Soto C.,Health Research Institute IDIS |
Canedo A.,Health Research Institute IDIS
Journal of Physiology | Year: 2011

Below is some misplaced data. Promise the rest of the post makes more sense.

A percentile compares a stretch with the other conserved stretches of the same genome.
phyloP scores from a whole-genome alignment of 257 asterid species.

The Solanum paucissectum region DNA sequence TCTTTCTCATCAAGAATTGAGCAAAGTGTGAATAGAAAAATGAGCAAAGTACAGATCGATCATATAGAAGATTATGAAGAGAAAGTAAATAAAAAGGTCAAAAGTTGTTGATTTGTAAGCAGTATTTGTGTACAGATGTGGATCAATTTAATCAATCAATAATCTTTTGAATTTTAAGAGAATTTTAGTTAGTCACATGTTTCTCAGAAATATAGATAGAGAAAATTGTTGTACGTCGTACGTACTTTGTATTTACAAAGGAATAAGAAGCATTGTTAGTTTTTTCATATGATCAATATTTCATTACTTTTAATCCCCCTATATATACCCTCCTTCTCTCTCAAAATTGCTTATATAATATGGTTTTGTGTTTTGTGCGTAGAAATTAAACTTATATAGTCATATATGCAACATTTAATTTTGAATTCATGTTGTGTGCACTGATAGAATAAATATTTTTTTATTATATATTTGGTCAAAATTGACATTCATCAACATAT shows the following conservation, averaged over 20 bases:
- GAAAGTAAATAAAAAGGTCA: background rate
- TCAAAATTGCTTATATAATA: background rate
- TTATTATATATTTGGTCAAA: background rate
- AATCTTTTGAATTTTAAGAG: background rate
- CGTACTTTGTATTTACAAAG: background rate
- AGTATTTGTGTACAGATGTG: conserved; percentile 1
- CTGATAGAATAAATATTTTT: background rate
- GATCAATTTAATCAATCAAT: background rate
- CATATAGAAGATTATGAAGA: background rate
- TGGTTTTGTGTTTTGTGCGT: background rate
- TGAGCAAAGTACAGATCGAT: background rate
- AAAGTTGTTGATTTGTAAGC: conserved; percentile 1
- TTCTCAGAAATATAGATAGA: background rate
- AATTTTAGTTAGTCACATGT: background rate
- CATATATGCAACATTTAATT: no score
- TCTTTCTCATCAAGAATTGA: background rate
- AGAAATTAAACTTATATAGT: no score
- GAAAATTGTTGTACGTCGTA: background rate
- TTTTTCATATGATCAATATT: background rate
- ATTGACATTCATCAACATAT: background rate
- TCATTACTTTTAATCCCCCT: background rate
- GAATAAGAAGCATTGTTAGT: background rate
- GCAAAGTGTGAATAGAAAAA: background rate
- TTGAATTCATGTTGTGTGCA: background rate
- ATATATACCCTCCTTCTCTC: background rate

Aδ- and/or C-fibre nociceptive inputs drive subnucleus reticularis dorsalis (SRD) neurones projecting to a variety of regions including the spinal cord and the nucleus reticularis gigantocellularis (NRGc), but their electrophysiological properties are largely unknown. Here we intracellularly recorded the SRD neuronal responses to injection of polarising current pulses as well as to electrical stimulation of the cervical spinal posterior quadrant (PQ) and the NRGc. Three different classes of neurones with distinct electrophysiological properties were found: type I were characterised by the absence of a fast postspike hyperpolarisation, type II by the presence of a postspike hyperpolarisation followed by a depolarisation resembling low threshold calcium spikes (LTSs), and type III (lacking LTSs) had a fast postspike hyperpolarisation deinactivating A-like potassium channels leading to enlarged interspike intervals. All three classes generated depolarising sags to hyperpolarising current pulses and showed 3-4.5 Hz subthreshold oscillatory activity leading to windup when intracellularly injecting low-frequency repetitive depolarising pulses as well as in response to 0.5-2 Hz NRGc and PQ electrical stimulation. About half of the 132 sampled neurones responded antidromically to NRGc stimulation with more than 65% of the NRGc-antidromic cells, pertaining to all three types, also responding antidromically to PQ stimulation. NRGc stimulation induced exclusively excitatory first-synaptic-responses whilst PQ stimulation induced first-response excitation in most cases, but inhibitory postsynaptic potentials in a few type II and type III neurones not projecting to the spinal cord that also displayed cumulative inhibitory effects (inverse windup). The results show that SRD cells (i) can actively regulate different temporal firing patterns due to their intrinsic electrophysiological properties, (ii) generate windup upon gradual membrane depolarisation produced by low-frequency intracellular current injection and by C-fibre tonic input, both processes leading subthreshold oscillations to threshold, and (iii) collateralise to the NRGc and the spinal cord, potentially providing simultaneous regulation of ascending noxious information and motor reactions to pain. © 2011 The Authors. Journal compilation © 2011 The Physiological Society.